Monday, May 14, 2007

Successes in Iraq: How NGOs and Iraqis are Building Peace Together

Is anything actually going right in Iraq?

If you listen to the mainstream media, you might think the country has nothing going aside from violence, hatred, corruption, squabbling and failure. But the reality on the ground is that several institutions - including Depaul University's International Human Rights Law Institute (IHRLI), CHF International, and the American Development Foundation's Iraq Civil Society and Independent Media Support Program (ICSP) - are seeing success in helping Iraqis strengthen civil society, improve their economy, and advance human rights and the rule of law.

Roundtable speakers, left to right: Michael D. Miller, Bruce Parmelee, Daniel Rotheberg and Erik Gustafson (EPIC photo/Emily Stivers)On Friday, May 11th, EPIC joined representatives from over 20 distinct NGOs for an Open Society Institute-hosted event titled, "Overlooked Successes in Iraq: Rebuilding communities, strengthening civil society, and advancing human rights despite the violence." We'll be releasing a summary later this week detailing the specific programs and qualitative success stories described by conference participants, but for now, I'd like to highlight a few particularly interesting points from the discussion.

First, talented, educated Iraqis are never in short supply in the work of the NGOs reporting. Iraqis all over the country are excited about justice reform, improving infrastructure, and playing an active role in their communities. Only a very small percentage of people participate in violence, and many more take huge risks to be involved in change. They are passionate and dedicated despite the dangers of being associated with a U.S.-funded venture. They are ready to identify and throw out the corrupt, and they aren't rooted to a single position. They want and are willing to work for change.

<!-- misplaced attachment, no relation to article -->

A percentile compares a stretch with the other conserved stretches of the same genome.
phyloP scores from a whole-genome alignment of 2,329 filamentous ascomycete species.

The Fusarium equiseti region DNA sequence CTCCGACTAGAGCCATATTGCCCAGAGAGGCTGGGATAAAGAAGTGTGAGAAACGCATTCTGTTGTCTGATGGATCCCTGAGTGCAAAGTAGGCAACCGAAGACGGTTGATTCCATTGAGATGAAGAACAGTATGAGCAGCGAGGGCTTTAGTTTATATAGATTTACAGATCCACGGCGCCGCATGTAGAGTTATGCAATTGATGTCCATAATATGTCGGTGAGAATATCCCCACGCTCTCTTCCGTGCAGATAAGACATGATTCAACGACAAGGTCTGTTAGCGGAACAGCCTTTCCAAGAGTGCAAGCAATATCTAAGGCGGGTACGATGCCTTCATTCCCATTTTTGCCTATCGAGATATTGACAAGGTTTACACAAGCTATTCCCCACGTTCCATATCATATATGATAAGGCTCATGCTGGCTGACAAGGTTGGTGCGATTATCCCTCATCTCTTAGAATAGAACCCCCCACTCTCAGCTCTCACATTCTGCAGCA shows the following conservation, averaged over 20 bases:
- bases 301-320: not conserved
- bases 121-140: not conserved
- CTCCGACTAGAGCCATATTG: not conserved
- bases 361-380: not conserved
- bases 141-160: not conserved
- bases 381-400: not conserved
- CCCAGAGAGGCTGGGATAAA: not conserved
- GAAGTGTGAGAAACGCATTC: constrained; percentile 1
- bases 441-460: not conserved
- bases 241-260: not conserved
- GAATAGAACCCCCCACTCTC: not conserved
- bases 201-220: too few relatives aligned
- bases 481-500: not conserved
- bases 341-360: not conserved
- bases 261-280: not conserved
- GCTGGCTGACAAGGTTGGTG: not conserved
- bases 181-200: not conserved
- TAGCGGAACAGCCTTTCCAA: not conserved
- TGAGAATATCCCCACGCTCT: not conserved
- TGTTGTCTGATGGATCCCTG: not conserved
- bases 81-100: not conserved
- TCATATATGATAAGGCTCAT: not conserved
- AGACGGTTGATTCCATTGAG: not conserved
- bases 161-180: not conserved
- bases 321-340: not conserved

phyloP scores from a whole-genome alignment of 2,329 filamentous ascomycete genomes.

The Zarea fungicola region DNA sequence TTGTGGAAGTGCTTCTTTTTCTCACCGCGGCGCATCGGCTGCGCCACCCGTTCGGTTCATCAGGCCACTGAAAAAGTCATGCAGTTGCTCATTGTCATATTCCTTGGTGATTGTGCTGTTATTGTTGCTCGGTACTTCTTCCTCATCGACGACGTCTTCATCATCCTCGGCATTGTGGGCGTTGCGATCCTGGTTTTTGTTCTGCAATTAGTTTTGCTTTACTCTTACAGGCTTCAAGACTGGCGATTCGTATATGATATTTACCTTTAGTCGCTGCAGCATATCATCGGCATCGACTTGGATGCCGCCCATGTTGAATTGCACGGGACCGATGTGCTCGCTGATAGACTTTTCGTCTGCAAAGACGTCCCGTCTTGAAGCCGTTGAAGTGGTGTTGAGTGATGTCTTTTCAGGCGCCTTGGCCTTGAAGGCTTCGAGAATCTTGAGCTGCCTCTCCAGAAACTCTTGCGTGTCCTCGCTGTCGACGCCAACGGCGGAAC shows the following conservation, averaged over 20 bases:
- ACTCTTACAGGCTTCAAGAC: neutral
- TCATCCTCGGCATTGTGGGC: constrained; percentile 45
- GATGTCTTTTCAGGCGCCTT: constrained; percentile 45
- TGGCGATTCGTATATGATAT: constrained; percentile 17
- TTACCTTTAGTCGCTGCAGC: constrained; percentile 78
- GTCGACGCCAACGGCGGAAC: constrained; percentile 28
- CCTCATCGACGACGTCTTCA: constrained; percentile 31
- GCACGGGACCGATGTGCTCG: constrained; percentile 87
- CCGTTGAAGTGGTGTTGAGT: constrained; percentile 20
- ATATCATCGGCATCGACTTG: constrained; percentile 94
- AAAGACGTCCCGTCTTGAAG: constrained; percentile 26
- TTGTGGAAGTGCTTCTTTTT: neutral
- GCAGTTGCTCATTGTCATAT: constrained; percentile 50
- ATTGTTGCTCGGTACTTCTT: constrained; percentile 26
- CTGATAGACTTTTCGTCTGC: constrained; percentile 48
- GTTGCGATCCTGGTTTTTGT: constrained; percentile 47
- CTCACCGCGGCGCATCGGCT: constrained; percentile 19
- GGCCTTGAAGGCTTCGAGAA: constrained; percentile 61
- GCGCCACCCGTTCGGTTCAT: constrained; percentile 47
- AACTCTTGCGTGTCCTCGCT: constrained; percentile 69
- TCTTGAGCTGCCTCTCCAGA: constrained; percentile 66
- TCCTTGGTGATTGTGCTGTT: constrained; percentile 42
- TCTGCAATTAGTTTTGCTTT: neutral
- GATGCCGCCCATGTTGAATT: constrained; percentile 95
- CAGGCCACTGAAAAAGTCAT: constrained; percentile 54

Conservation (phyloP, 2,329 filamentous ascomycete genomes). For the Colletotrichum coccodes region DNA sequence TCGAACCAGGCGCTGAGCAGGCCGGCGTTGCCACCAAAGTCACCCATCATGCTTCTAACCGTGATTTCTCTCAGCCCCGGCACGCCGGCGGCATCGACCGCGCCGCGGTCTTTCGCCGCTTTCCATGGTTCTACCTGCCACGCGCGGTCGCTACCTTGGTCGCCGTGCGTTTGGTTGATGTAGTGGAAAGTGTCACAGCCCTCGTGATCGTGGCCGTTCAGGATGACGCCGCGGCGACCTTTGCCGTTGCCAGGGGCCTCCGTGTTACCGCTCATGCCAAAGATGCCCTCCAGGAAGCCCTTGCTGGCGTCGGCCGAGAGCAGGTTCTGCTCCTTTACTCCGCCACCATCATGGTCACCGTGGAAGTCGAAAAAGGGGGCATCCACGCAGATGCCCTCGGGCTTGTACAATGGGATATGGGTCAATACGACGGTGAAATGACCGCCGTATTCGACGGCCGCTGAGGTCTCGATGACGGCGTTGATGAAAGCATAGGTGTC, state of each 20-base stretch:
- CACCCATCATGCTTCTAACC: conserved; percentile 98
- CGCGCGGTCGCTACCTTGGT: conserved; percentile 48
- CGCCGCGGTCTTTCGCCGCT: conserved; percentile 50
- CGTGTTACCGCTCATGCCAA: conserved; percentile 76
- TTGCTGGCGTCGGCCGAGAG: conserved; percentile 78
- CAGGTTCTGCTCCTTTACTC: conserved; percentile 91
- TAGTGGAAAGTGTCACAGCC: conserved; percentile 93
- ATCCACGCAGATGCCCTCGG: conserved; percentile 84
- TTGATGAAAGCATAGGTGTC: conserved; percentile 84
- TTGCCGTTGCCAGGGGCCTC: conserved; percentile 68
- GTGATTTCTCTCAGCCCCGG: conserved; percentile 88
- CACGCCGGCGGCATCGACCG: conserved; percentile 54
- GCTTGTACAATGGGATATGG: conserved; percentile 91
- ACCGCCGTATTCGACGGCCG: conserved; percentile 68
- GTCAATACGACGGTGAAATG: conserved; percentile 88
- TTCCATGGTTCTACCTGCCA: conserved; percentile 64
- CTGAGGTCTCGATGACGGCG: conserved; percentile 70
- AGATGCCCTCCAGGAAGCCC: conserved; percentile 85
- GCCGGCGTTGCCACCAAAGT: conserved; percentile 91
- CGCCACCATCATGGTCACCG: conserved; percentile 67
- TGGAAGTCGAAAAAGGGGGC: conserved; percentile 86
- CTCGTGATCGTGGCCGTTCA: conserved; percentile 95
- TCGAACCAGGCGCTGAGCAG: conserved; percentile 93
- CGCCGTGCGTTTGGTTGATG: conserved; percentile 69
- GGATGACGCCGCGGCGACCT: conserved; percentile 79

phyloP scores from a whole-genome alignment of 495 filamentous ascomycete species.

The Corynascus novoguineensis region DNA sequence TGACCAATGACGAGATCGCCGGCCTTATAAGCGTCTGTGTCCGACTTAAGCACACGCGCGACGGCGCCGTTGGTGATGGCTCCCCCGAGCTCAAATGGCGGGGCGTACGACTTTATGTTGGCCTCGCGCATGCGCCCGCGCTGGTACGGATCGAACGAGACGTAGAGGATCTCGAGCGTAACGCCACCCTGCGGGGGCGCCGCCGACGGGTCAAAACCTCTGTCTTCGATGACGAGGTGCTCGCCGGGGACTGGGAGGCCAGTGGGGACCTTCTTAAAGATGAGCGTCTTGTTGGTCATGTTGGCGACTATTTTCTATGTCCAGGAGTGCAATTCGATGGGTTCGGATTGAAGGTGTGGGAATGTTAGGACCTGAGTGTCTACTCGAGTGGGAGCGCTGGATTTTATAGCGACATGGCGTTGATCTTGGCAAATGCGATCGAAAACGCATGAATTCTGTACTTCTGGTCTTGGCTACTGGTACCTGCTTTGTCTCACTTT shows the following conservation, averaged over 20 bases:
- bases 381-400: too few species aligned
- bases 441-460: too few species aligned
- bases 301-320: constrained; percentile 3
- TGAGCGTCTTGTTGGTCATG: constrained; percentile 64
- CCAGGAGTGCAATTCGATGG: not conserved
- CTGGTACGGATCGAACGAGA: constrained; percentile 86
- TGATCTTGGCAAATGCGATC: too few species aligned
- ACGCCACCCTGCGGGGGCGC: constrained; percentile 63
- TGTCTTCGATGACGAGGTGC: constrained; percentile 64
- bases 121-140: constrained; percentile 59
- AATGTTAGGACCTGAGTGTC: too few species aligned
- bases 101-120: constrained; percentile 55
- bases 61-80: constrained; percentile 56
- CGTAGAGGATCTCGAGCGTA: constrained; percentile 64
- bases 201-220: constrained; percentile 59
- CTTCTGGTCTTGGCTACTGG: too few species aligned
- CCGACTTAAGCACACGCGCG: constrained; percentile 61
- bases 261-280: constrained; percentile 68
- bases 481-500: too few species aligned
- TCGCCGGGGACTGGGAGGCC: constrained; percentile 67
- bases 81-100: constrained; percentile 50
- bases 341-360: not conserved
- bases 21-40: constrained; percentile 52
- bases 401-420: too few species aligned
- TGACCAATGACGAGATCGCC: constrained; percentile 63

Second, several conference participants questioned accountability measures determining which programs receive U.S. funding. Right now, our government seems to throw money at organizations with the sole mechanism for accountability being a return of numbers. But does it matter how many people you can claim to have helped if what you're doing doesn't result in sustainable development, or build the capacity for lasting change once you're gone? The most successful programs are those paying attention to the needs of Iraqis and giving them a vested interest in the process. But to truly determine what works and what doesn't, we need the kind of evidence we can only get after a program has been around for years and had a chance to take root, not meaningless numbers and statistics just because they're easily organized into talking points.